Abraham Maslow has been attributed as saying, “I suppose it is tempting, if the only tool you have is a hammer, to treat everything as if it were a nail.”
I take a lot of pride in being the hammer. In my case, there’s a large part of my identity wrapped up in being a problem solver. Of course, the problem with being a problem solver is that too often I see problems where none exist. I may have even gone so far as to create problems just to have problems to solve! How crazy is that?
On my personal development journey, I’m learning that not all problems have a solution. Sometimes, it’s okay to simply accept that, or to change my belief that it’s a problem at all. (Like knowing I will never be a fitness magazine cover model.)
I’m also learning about holding space for others.
Holding space is when you are fully present with another person as they share their journey. You don’t judge, or offer unsolicited advice, or try to fix them or their problem. You are simply there to support them through conversation.
When done well, the other person feels supported and heard. They feel like you’ve got their back and they can tell you anything because you’re not going to judge them for anything they share.
Something to keep in mind as you are holding space is awareness of your own thoughts and feelings. This is crucial so that you don’t taint the conversation with those things. Remember, holding space is all about the other person. It’s about holding the other person with deep respect, compassion, and positive regard.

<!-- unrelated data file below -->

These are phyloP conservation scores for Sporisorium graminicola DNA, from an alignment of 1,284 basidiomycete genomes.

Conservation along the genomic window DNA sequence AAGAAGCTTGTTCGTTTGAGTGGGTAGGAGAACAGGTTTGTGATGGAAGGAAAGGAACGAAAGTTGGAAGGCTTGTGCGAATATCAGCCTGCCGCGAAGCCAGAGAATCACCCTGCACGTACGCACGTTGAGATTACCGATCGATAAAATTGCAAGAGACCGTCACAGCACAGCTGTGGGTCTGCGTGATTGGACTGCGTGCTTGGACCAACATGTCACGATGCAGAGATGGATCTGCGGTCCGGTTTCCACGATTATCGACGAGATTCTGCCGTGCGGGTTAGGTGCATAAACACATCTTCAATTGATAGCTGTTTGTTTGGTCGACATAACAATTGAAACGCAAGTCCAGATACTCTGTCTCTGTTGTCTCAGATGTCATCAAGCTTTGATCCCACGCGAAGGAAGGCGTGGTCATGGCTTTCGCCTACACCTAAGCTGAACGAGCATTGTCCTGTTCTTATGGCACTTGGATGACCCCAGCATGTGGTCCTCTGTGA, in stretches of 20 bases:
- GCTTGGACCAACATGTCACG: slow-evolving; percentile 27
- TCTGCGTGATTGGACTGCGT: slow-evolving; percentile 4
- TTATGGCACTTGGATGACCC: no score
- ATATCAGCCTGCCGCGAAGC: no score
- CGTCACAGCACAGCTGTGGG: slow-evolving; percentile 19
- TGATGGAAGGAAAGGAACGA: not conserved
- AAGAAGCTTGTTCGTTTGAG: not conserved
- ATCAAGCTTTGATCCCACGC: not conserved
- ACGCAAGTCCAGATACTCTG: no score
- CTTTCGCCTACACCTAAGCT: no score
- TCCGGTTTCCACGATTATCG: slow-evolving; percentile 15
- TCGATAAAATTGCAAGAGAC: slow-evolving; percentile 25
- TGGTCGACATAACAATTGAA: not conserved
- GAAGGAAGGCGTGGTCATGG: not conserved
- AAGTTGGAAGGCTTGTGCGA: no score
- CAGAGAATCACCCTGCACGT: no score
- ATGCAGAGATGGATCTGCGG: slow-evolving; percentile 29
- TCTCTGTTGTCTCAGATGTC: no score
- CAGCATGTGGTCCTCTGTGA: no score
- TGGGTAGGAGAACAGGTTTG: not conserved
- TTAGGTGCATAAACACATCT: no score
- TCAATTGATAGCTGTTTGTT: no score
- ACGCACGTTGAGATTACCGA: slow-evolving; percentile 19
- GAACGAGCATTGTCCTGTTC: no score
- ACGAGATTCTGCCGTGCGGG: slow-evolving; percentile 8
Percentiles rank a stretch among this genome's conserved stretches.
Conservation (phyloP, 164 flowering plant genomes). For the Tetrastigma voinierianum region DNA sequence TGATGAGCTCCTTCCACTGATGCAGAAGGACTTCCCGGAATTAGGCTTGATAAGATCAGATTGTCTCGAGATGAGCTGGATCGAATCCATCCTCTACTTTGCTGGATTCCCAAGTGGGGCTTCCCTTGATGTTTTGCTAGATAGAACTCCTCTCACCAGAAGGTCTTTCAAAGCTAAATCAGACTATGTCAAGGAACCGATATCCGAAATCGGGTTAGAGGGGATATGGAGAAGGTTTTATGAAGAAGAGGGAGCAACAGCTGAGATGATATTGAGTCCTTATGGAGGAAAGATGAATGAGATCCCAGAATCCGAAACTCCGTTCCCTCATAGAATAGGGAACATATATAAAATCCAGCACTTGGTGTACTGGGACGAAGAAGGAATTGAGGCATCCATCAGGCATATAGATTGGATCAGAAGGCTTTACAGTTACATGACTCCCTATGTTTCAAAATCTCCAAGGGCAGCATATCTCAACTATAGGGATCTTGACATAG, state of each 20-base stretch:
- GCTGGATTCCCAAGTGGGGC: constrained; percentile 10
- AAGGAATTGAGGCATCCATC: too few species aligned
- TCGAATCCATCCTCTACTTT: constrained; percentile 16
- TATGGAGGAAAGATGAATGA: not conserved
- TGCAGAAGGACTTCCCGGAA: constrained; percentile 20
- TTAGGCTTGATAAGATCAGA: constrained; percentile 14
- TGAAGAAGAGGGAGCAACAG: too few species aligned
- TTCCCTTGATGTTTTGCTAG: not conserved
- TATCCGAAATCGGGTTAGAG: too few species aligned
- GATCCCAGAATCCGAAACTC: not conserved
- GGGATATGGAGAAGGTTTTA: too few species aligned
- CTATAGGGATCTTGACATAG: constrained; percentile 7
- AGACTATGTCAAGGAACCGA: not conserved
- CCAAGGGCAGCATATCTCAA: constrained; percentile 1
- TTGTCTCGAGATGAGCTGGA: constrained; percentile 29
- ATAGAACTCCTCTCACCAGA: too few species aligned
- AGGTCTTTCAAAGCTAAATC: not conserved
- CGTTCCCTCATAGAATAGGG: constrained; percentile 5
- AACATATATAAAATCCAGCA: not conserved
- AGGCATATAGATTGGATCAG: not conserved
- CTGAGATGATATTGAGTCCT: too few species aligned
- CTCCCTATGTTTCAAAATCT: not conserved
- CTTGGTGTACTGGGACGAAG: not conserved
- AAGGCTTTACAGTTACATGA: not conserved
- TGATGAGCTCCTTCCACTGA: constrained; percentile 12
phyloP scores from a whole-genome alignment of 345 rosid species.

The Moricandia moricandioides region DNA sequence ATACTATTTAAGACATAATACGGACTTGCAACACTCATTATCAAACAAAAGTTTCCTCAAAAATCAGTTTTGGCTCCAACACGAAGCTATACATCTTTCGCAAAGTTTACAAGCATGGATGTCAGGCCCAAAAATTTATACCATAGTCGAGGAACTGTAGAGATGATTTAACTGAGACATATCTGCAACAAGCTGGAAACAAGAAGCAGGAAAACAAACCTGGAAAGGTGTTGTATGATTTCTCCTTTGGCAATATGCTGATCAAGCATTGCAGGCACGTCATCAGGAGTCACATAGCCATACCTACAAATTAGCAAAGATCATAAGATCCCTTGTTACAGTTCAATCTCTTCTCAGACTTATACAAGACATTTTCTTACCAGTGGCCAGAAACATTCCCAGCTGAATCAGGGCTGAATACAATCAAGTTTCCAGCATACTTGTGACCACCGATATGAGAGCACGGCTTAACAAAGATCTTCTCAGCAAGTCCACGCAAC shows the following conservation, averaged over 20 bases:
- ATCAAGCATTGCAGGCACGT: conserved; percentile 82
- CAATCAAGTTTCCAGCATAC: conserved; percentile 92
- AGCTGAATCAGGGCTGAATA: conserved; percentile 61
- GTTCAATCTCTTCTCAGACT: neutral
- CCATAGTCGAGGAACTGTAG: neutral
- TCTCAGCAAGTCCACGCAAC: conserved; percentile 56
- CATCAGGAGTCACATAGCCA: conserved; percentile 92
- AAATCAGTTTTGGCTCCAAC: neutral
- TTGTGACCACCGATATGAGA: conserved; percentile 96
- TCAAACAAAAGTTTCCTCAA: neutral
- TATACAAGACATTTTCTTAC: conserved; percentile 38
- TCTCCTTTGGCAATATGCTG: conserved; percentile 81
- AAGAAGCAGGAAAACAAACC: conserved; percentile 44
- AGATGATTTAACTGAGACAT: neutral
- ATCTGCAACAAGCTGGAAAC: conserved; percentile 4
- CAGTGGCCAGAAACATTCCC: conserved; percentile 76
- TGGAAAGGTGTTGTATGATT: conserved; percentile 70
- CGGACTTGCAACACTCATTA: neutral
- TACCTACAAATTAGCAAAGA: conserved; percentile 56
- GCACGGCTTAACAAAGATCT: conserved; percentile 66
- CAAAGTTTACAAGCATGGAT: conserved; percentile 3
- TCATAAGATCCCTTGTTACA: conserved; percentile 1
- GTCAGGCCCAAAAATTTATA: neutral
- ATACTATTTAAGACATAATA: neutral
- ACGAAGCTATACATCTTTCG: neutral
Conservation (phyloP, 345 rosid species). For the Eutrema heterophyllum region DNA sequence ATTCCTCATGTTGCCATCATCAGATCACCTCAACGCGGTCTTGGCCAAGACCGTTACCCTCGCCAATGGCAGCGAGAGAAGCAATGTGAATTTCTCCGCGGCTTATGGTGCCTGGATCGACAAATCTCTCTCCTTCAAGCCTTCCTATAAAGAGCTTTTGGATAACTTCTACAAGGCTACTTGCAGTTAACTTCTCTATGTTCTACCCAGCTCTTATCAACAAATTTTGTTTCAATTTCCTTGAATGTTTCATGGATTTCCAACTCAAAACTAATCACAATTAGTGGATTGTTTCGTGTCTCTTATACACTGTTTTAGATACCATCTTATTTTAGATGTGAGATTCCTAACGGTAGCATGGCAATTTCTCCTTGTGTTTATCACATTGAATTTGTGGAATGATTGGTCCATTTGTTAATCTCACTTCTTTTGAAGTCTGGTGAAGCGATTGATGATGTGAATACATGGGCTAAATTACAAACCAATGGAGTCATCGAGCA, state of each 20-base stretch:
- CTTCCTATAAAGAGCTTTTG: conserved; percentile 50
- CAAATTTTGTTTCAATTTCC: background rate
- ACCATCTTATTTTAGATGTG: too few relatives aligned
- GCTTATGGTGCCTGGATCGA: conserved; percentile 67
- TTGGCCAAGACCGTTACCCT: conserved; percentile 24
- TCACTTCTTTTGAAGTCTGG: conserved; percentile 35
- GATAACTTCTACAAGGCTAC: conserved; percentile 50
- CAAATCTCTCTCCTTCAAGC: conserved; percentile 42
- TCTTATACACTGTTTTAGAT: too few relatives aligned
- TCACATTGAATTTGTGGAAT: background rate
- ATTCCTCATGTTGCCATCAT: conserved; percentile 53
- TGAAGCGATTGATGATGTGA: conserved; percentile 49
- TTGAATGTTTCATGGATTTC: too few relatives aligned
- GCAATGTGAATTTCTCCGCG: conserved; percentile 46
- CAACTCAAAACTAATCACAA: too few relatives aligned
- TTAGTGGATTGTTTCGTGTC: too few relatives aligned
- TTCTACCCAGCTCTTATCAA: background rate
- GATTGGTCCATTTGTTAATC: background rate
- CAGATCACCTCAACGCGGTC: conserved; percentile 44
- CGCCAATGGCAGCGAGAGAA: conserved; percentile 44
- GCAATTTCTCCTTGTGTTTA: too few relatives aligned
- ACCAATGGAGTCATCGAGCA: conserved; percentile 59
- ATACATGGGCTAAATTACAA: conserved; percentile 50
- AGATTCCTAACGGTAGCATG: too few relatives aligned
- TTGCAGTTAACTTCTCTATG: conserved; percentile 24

Also, people want validation that they’re not stupid, crazy, or otherwise broken for thinking or doing what they think and do. It’s not that you agree with the other person. You are simply seeking to understand what they are thinking and doing and then offering understanding that what they’ve chosen to think or do is simply one option among many that are available to all of us.
The ability to hold space for someone has several applications in your role as a real estate executive assistant.
The first is with clients.
We listed the home of a woman in her seventies who was moving out of her single family ranch home to a retirement community. I stopped by her house to put up the sign and get a key from her for the lock box. She invited me into her home for conversation.
What I really wanted to do was go home. But she was nice, so I figured a few minutes. I think a few minutes turned into about twenty. She shared with me several stories about her family, where she had lived, and what was next for her. I could tell that it was important to her to simply have someone to share her human experience with. She didn’t have a problem to solve, so while I felt a bit helpless in the moment, I later realized that I did help her simply by being present with her in that moment.
At one time we had a client who moving his family from a smaller home to a larger one. We had sold his starter home and helped him and his wife find something more suitable to for his family. In the time between going under contract and closing, the man lost his job. I can only imagine how devastating that must have felt for him.